Obama rises in polls after convention

President Obama got a modest bounce from last week’s Democratic National Convention, pulling ahead of Republican challenger Mitt Romney, according to polls released Monday by CNN and Gallup.

Obama leads Romney, 52 percent to 46 percent, among likely voters in a CNN survey taken between Friday and Sunday, the three days after the convention. A poll taken in the four days before the Democratic convention -- which were also the four days after the Republican convention -- showed the two candidates tied at 48 percent.

Gallup’s daily tracking poll, an average of the previous seven days, gave Obama a 49-to-44 advantage over Romney on Monday. A week ago, the president led by a single point.


The Gallup poll had a margin of error of 3 percentage points, and the CNN survey had a margin of error of 3.5 points.

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The CNN poll indicated that the Democratic convention helped to improve Obama’s favorability rating significantly and push Romney’s below where it was before the Republican convention. In the poll taken between the two parties’ conventions, Obama had a plus-3 rating and Romney had a plus-10 rating.

The new poll showed Obama with a plus-15 rating and Romney with a plus-1 rating — lower than the plus-4 rating the GOP nominee had before his convention.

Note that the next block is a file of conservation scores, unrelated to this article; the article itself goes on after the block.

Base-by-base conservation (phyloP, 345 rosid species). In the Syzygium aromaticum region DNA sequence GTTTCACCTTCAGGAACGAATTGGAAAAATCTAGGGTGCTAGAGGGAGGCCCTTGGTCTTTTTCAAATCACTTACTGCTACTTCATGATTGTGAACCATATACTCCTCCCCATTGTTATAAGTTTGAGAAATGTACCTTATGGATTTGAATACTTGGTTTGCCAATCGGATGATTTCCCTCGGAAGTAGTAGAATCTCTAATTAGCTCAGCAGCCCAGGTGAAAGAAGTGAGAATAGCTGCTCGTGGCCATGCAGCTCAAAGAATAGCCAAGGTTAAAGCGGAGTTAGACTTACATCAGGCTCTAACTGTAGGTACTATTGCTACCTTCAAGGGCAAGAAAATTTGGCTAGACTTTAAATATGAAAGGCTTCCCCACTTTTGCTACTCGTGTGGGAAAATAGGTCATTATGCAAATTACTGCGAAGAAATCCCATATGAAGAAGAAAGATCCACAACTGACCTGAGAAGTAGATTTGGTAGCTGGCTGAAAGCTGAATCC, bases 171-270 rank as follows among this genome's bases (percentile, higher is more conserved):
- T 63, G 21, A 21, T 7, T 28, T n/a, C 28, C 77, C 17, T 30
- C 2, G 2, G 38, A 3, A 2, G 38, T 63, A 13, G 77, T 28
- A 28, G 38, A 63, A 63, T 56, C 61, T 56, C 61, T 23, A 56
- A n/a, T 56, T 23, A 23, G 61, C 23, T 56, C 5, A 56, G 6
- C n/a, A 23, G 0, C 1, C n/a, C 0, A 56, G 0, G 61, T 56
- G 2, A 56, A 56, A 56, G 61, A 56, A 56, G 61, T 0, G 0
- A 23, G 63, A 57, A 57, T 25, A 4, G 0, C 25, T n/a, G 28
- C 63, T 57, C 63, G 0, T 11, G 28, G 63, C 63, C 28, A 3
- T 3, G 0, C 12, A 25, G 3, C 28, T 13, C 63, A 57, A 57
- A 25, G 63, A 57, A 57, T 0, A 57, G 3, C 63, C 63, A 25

Obama also made some gains in likely voters’ confidence in his ability to manage the economy, according to the CNN poll. Before the Republican convention, Romney led Obama on handling the economy, 50 percent to 46 percent, and he widened the gap to 6 points during the GOP gathering in Tampa.

But after the Democratic convention in Charlotte, Obama leads Romney on the economy, 50 percent to 49 percent.


Romney campaign pollster Neil Newhouse downplayed the significance of Monday’s results.

“Don’t get too worked up about the latest polling,” Newhouse said. “While some voters will feel a bit of a sugar-high from the conventions, the basic structure of the race has not changed significantly. The reality of the Obama economy will reassert itself as the ultimate downfall of the Obama presidency, and Mitt Romney will win this race.”

Callum Borchers can be reached at callum.borchers@globe.com. Follow him on Twitter @callumborchers.